Can The Ukraine Conflict Become Much Wider?

ukraine russian troops

Seven months after the Russian invasion started, the Ukraine crisis has become the biggest flashpoint which can endanger world peace. From the point of view of those who cherish world peace, the situation is fast becoming more perplexing, difficult and dangerous than before. It may sound alarmist to ask whether we are moving closer to a world war type situation but at least the possibilities of the Ukraine conflict getting wider clearly exist.

On August 2 a Reuters report had quoted Russian spokespersons as stating that the USA is directly involved in the war. This statement came after a Ukraine intelligence official told a British paper that HIMARS (High Mobility Artillery Racket System) missiles used to attack Russian forces had been guided by US personnel. In September the Russian Defense Minister Sergei Shoigu said that “Russia today is at war with the collective west”. President Putin said that his troops were facing the best of the “western military machine”. While the USA and Russia have been on the opposite sides of several proxy wars earlier, this kind of comments were not heard earlier, testifying to the exceptionally serious nature of the present crisis.

The Ukraine conflict has been called a proxy war quite frequently. The more obvious sign of this has been the constant instigation of the USA and its close allies for Ukraine to be hostile to Russia, backed by billions of dollars worth of military and other assistance, discouraging any possibility of any accord between Ukraine and Russia. A settlement may have been possible as early as April, but it was scuttled.

A proxy war has suited the USA/NATO well, as with increasingly sophisticated military assistance being provided to Ukraine, it becomes possible to inflict more and damage on Russian defense forces without any harm being caused to USA/NATO forces at all. Hence it is OK for the USA and the NATO if this conflict continues along the same line. But of course Russia realizes the needs to change this situation and feels a pressing need as well for this. In the process it can take escalatory actions, leading to a chain-reaction which can further widen the war.

This escalatory action, now quite visible, can be in the form of integrating parts of Ukraine which have many Russian speaking people and are already under significant Russian control, fully into the Russian federation and declaring that any attack on them would be considered an attack on Russia. On September 22 the former Russian President (presently the deputy chairman of security council ) Dmitry Medvedev said that any weapons in Moscow’s arsenal , including strategic nuclear weapons, could be used to defend territories incorporated in Russia from Ukraine. He stated, “Russia has announced that not only mobilization capacities, but also any Russian weapons, including strategic nuclear weapons and weapons based on new principles, could be used for such protection.”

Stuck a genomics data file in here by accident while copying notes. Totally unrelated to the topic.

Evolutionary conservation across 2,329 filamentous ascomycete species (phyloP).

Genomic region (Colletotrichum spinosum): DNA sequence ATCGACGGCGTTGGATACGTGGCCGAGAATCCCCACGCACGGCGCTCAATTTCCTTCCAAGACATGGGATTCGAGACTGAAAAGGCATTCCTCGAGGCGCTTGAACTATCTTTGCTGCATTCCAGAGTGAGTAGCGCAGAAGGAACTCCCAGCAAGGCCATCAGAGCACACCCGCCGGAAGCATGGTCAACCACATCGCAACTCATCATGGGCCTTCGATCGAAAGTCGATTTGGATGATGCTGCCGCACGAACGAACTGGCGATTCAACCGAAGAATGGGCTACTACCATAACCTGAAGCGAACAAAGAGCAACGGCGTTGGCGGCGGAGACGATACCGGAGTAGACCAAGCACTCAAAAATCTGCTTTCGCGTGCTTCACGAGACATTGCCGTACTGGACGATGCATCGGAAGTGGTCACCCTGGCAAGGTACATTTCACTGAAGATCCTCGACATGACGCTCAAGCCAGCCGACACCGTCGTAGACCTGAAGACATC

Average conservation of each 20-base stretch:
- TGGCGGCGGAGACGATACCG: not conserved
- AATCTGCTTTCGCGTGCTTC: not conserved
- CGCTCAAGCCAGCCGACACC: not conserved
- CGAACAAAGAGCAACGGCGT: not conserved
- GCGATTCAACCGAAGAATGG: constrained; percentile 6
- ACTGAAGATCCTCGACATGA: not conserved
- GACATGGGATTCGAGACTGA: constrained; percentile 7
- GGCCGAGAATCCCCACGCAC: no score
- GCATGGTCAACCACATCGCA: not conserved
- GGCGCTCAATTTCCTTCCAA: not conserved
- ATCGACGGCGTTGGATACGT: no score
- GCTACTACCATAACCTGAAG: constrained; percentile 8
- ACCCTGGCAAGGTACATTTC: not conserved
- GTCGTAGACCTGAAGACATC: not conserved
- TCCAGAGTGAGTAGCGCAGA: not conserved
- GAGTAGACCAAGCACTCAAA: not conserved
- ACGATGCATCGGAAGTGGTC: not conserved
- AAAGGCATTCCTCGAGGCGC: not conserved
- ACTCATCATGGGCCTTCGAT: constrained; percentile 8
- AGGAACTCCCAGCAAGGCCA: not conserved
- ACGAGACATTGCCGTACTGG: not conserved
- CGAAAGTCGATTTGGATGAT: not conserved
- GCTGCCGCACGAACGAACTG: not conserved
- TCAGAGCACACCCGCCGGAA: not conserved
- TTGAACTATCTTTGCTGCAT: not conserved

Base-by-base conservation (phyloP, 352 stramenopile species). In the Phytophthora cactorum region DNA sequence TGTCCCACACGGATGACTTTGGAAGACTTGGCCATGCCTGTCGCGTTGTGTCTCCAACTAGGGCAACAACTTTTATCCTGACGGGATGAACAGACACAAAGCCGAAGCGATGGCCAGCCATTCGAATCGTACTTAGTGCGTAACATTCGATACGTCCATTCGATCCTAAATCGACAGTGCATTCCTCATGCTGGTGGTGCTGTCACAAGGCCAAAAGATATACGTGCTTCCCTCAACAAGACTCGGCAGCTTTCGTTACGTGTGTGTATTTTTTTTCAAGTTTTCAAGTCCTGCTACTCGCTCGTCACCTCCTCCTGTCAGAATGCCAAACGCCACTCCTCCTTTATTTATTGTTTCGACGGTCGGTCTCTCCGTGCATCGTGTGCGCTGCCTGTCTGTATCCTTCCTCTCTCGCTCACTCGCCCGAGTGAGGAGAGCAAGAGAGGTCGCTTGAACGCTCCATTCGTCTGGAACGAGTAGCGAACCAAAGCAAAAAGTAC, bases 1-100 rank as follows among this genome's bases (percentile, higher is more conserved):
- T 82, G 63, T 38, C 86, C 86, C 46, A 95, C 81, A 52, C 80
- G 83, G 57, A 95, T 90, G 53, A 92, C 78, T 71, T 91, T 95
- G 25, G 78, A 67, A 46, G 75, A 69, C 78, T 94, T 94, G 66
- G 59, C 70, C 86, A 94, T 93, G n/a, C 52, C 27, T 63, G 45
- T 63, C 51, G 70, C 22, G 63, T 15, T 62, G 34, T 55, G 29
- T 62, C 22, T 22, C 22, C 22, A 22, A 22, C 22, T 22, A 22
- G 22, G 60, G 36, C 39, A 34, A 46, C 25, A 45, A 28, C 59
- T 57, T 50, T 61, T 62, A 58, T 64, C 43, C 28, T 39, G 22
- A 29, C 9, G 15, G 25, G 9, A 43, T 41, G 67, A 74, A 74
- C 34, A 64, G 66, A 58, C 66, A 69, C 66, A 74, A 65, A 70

All this creates very disturbing prospects of escalation and the conflict becoming much wider. Above all there are frightening possibilities ahead of increasing loss of human lives and other immense harm suffered by ordinary people, most of all in the conflict zone of course but also not insignificantly in other parts of a globalized world where a big war can adversely affect even very far away people. In the present context, for instance, the Ukraine crisis has accentuated the hunger and famine crisis in Africa.

Hence the reasons for de-escalation and peace in Ukraine are strong and getting stronger. Despite this, we do not see much evidence of active peace efforts. In fact often we see that if one side issues a provocative statement, the other side makes haste to come up with an even more provocative one. Despite all that has been done and said in the name of world peace, when world peace is so seriously threatened, there are very few unbiased efforts which raise genuine hope of resolving the Ukraine crisis.

It is important at this critical juncture for all peace forces to assert themselves more forcefully and also join hands with each other to create spaces and openings from where an unbiased agenda of peace, peace which can be acceptable to all affected people, can be pursued with continuity, involving also senior retired diplomats known to their commitment to peace. Various solutions can be discussed and suggested as a part of this process in the hope that the ones most likely to succeed will emerge. Not all contentious issues need to be resolved at once; ceasefire can take place on the basis of more limited agreement while setting up a time frame for other more difficult issues to be resolved later.  The world leadership has to rise above narrow, short-term thinking of just weakening the adversary and increasing one’s own dominance.

What the world cannot forget is that any possibilities of a conflict between the two major nuclear weapon powers of the world should not be allowed to rise beyond a point. The USA and the Russia together have over 90 per cent of the nuclear weapons of the world. It is not enough to say that they should avoid war; they should also avoid getting to the brink of war. But the way things are going at present in Ukraine, the actual situation is getting quite close to this. The situation from the point of view of disruption of world peace is extremely worrying just now.

Bharat Dogra is Convener, Campaign to Save Earth Now. His recent books include Planet in Peril, Protecting Earth for Children and A Day in 2071.


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